Option markets and implied volatility: Past versus present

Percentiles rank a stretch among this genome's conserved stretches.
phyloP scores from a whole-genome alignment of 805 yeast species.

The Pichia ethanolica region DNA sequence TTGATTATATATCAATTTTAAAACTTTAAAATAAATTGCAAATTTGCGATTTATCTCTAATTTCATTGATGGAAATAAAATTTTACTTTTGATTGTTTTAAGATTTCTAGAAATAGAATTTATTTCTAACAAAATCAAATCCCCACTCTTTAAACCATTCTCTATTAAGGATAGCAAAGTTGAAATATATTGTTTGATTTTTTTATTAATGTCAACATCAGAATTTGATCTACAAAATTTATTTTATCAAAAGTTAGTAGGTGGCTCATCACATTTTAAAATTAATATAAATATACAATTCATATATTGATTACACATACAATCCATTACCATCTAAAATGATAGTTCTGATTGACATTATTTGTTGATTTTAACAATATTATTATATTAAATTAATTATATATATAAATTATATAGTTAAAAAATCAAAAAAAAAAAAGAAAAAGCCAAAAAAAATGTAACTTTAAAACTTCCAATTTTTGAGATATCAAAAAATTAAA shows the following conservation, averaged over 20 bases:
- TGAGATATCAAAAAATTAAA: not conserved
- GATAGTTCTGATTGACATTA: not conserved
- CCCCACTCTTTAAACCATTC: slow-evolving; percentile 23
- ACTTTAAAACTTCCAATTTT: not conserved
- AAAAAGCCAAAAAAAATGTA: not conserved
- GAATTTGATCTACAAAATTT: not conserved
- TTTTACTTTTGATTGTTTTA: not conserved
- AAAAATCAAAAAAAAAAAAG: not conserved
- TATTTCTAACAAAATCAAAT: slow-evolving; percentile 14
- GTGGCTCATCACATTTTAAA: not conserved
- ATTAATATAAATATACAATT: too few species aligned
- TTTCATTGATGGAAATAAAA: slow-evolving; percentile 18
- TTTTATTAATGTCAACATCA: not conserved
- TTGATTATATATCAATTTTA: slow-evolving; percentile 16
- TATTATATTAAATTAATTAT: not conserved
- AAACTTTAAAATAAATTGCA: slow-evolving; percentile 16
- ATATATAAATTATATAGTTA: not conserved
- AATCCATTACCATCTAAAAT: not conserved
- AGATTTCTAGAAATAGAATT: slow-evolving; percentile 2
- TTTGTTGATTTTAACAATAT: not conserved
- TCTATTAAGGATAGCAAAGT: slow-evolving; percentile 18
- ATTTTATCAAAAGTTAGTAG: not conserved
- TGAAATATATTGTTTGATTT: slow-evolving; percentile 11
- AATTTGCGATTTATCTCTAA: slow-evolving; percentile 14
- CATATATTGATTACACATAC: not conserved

Traders in the nineteenth century appear to have priced options the same way that twenty-first-century traders price options. Empirical regularities relating implied volatility to realized volatility, stock prices, and other implied volatilities (including the volatility skew) are qualitatively the same in both eras. Modern pricing models and centralized exchanges have not fundamentally altered pricing behavior, but they have generated increased trading volume and a much closer conformity in the level of observed and model prices. The major change in pricing is the sharp decline in implied volatility relative to realized volatility, evident immediately upon the opening of the CBOE.
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